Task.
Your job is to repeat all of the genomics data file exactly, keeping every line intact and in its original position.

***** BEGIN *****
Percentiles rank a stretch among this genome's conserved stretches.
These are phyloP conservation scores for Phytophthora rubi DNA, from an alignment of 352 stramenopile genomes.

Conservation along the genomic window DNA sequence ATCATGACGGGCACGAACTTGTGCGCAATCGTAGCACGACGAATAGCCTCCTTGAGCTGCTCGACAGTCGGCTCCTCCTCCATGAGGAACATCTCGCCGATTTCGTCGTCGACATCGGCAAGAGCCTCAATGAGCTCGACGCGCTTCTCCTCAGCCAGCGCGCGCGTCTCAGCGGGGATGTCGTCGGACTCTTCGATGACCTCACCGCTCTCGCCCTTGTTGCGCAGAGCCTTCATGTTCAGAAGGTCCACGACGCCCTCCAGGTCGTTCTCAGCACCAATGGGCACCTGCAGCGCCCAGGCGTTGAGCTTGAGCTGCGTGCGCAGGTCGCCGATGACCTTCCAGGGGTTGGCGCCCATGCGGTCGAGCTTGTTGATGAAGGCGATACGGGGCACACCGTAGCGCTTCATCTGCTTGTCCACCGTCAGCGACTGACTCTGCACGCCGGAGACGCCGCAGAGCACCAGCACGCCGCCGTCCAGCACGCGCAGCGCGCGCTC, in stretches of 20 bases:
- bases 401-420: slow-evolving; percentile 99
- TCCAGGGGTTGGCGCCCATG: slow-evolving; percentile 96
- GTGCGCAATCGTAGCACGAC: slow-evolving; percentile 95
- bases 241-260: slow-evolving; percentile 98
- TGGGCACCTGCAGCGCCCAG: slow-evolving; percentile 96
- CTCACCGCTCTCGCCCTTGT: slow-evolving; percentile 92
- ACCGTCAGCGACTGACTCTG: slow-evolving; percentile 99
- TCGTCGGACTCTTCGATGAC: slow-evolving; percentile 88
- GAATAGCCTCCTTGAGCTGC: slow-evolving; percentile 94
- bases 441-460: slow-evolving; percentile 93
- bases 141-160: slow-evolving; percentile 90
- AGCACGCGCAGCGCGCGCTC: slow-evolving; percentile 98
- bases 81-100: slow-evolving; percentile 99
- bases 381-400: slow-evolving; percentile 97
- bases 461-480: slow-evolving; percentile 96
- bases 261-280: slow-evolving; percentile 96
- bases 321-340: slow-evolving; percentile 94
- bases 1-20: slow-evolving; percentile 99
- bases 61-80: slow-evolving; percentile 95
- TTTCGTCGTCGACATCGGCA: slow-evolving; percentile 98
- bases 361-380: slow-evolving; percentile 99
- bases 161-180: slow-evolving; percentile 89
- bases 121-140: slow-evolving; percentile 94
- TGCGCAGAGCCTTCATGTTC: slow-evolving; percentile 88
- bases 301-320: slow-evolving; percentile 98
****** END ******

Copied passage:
Percentiles rank a stretch among this genome's conserved stretches.
These are phyloP conservation scores for Phytophthora rubi DNA, from an alignment of 352 stramenopile genomes.

Conservation along the genomic window DNA sequence ATCATGACGGGCACGAACTTGTGCGCAATCGTAGCACGACGAATAGCCTCCTTGAGCTGCTCGACAGTCGGCTCCTCCTCCATGAGGAACATCTCGCCGATTTCGTCGTCGACATCGGCAAGAGCCTCAATGAGCTCGACGCGCTTCTCCTCAGCCAGCGCGCGCGTCTCAGCGGGGATGTCGTCGGACTCTTCGATGACCTCACCGCTCTCGCCCTTGTTGCGCAGAGCCTTCATGTTCAGAAGGTCCACGACGCCCTCCAGGTCGTTCTCAGCACCAATGGGCACCTGCAGCGCCCAGGCGTTGAGCTTGAGCTGCGTGCGCAGGTCGCCGATGACCTTCCAGGGGTTGGCGCCCATGCGGTCGAGCTTGTTGATGAAGGCGATACGGGGCACACCGTAGCGCTTCATCTGCTTGTCCACCGTCAGCGACTGACTCTGCACGCCGGAGACGCCGCAGAGCACCAGCACGCCGCCGTCCAGCACGCGCAGCGCGCGCTC, in stretches of 20 bases:
- bases 401-420: slow-evolving; percentile 99
- TCCAGGGGTTGGCGCCCATG: slow-evolving; percentile 96
- GTGCGCAATCGTAGCACGAC: slow-evolving; percentile 95
- bases 241-260: slow-evolving; percentile 98
- TGGGCACCTGCAGCGCCCAG: slow-evolving; percentile 96
- CTCACCGCTCTCGCCCTTGT: slow-evolving; percentile 92
- ACCGTCAGCGACTGACTCTG: slow-evolving; percentile 99
- TCGTCGGACTCTTCGATGAC: slow-evolving; percentile 88
- GAATAGCCTCCTTGAGCTGC: slow-evolving; percentile 94
- bases 441-460: slow-evolving; percentile 93
- bases 141-160: slow-evolving; percentile 90
- AGCACGCGCAGCGCGCGCTC: slow-evolving; percentile 98
- bases 81-100: slow-evolving; percentile 99
- bases 381-400: slow-evolving; percentile 97
- bases 461-480: slow-evolving; percentile 96
- bases 261-280: slow-evolving; percentile 96
- bases 321-340: slow-evolving; percentile 94
- bases 1-20: slow-evolving; percentile 99
- bases 61-80: slow-evolving; percentile 95
- TTTCGTCGTCGACATCGGCA: slow-evolving; percentile 98
- bases 361-380: slow-evolving; percentile 99
- bases 161-180: slow-evolving; percentile 89
- bases 121-140: slow-evolving; percentile 94
- TGCGCAGAGCCTTCATGTTC: slow-evolving; percentile 88
- bases 301-320: slow-evolving; percentile 98